WILK, Martin B.
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1922 - 2013
Martin Bradbury Wilk, born December 18, 1922 in Montreal, Canada, passed away peacefully at his home in Yorba Linda, California on Tuesday, February 19, 2013, surrounded by his family. In all aspects of his life; with his loving wife Dorothy and extended family, as an academic professor, private sector executive, public servant - most notably as a statistician and Chief Statistician of Canada, a consistent image emerges. Martin Wilk was an exceptional man; professionally brilliant and personally humble. He was universally recognized as a man of apparently unlimited stamina both intellectually and physically.
Throughout his diverse and remarkable career, Martin Wilk made major contributions in the field of statistics. Wilk achieved several scientific breakthroughs, notably the work he did with Ram Granadesikan on probability plotting for multivariate data, and with Sam Shapiro developing the Shapiro-Wilk test in 1965. Martin's higher education began with a Bachelor of Engineering degree in Chemical Engineering from McGill University in 1945. From 1945-1950, he worked on the Atomic Energy Project at the National Research Council of Canada as a Research Chemical Engineer. From 1951 to 1955, Wilk was a Research Associate, Instructor and Assistant Professor at Iowa State University. There he received a Master of Science degree in Statistics in 1953 and a Ph.D in Statistics in 1955 while working closely with Oscar Kempthorne, with whom he collaborated on several papers.
Moving to New Jersey, Wilk worked from 1955-1957 as a Research Associate and Assistant Director of the Statistical Techniques Research Group at Princeton University. From 1959 -1963, Wilk was a Professor and Director of Research in Statistics at Rutgers University. In 1956, Wilk joined Bell Laboratories, ultimately becoming a Director there. In 1970, Wilk moved into higher executive levels of the American Telephone and Telegraph (AT&T) Company, occupying various positions culminating as Assistant Vice-President and Director of Corporate Planning. Wilk left a lasting legacy at AT&T, fundamentally transforming the way business was conducted at the top level according to Michael Godfrey an AT&T associate.
Beyond his professional accomplishments during this time, Martin and his first wife, Thora Sugrue had five children from 1952-1957: Rebecca, Carol, David, Teresa and Kathryn. In 1980, Martin Wilk returned to Canada and became the ?rst professional statistician to serve as Chief Statistician at Statistics Canada through 1986. There he turned around what was, in the late seventies, a troubled institution and led the resurgence of the institution's international standing. Wilk remained active after his retirement, serving as a Senior Advisor to the Privy Council Office as well as on several national commissions.
He also chaired the Canadian National Task Forces on Tourism Data and on Health Information. Wilk was a President of the Statistical Society of Canada (SSC) and Vice- President of the American Statistical Association (ASA). He was an elected member of the International Statistical Institute and an honorary member of the SSC. In 1999, Martin Wilk's contributions to Canada were recognized when he was made an Officer of the Order of Canada for "his insightful guidance on important matters related to our country's national statistical system".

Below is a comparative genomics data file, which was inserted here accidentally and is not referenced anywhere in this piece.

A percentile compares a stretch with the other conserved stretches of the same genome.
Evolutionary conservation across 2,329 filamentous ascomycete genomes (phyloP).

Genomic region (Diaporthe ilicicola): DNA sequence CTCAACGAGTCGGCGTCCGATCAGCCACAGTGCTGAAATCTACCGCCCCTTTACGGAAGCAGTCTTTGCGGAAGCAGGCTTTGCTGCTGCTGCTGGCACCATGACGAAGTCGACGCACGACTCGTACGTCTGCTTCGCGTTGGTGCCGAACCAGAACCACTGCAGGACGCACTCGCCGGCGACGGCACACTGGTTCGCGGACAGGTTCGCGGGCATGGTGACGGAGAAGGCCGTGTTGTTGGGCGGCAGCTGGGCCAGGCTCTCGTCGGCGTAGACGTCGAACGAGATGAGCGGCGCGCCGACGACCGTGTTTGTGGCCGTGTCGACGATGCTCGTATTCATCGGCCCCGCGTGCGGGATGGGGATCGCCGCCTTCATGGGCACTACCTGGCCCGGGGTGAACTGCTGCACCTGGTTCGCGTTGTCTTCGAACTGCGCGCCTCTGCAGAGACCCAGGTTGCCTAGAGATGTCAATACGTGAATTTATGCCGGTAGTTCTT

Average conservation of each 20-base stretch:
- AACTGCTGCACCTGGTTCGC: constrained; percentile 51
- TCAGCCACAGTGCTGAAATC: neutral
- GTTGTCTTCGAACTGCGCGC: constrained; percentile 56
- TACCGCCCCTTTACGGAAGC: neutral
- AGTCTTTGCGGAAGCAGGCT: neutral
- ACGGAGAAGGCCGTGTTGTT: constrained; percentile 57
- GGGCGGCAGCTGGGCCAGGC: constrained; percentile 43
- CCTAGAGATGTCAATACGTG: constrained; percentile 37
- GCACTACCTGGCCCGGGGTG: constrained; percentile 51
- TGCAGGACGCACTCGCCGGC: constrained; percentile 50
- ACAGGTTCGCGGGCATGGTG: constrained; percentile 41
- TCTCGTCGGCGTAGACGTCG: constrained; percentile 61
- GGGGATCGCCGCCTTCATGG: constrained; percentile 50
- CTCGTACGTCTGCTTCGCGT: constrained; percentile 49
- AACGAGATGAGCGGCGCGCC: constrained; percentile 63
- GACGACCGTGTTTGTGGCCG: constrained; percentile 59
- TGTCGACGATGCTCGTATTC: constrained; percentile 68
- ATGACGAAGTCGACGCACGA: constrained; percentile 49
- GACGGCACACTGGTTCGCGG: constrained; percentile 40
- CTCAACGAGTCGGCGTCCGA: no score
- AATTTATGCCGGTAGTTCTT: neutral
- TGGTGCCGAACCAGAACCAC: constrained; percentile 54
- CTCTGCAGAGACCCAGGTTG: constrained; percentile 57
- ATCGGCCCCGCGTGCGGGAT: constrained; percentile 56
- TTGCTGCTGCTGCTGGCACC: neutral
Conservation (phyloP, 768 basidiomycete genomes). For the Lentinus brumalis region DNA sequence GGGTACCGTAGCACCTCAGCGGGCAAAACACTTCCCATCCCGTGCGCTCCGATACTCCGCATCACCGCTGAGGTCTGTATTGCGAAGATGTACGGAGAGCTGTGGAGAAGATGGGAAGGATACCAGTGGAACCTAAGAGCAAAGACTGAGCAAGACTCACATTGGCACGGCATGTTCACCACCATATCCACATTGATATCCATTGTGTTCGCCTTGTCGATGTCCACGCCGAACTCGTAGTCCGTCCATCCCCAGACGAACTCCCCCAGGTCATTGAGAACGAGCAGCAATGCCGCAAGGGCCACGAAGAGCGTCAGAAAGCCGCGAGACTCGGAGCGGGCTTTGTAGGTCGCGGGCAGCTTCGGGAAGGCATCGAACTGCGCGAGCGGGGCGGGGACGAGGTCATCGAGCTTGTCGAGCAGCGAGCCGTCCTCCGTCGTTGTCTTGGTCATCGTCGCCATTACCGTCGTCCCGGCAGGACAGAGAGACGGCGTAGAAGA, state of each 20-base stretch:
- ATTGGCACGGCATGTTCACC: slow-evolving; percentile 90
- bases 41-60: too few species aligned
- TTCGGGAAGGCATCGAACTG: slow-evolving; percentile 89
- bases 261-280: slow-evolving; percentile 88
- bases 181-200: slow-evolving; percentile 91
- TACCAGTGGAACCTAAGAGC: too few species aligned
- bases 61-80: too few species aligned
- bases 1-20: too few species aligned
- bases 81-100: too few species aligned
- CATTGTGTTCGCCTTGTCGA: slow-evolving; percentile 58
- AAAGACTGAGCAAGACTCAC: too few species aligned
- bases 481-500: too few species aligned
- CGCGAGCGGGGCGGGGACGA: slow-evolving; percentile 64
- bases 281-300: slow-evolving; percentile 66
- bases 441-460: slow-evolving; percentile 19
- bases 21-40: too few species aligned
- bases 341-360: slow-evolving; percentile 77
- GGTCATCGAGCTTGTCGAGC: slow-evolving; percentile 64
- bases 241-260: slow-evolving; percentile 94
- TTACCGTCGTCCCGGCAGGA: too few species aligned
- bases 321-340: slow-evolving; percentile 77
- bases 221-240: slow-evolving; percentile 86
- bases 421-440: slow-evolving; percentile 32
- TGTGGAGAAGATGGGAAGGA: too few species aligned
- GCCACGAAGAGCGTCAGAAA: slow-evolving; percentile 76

Throughout his life and career, Martin Wilk was known for his unwavering devotion to his extended family and his extraordinary ability to engage in or solve virtually any problem with his characteristic intellectual persistence. As Paul Reed, a colleague at Statistics Canada reminisced, "Martin was the most compelling man I ever met". The Canadian Statistical Society notes: "Martin is known particularly for his wit, for the forcefulness of his extemporaneous argument, for his piercing questioning, for his ability to recognize the central elements of a problem, for his lateral thinking and for his leadership. In conversation, he routinely comes out with comments like: 'Models must be used, but never believed'; 'Significance tests are things to do while one is trying to think of something sensible to do' and 'Insightfulness is generally more important than objectivity'". Ram Gnanadesikan recalled that "In his personal life and professional one, Martin threw himself in with enthusiasm, energy and enjoyment."
Michael Godfrey, a long-standing colleague of Martin's commented that (Wilk's) "own contributions made the world a better place". Ivan Fellegi, who followed Martin as Chief Statistician of Canada and considered Martin a role model, mentor and personal friend put it this way: "few people combine brilliance with common sense - Martin did". David Brillinger, who worked with Martin from his times at Bell Laboratories said it best "There are not many people of whom one can say that they made a difference, well Martin did throughout his whole career". Martin B. Wilk is survived by his wife Dorothy, his five children, eight grandchildren and many great-grandchildren. He is mourned by his innumerable friends and admirers.
Published in The Ottawa Citizen on Feb. 23, 2013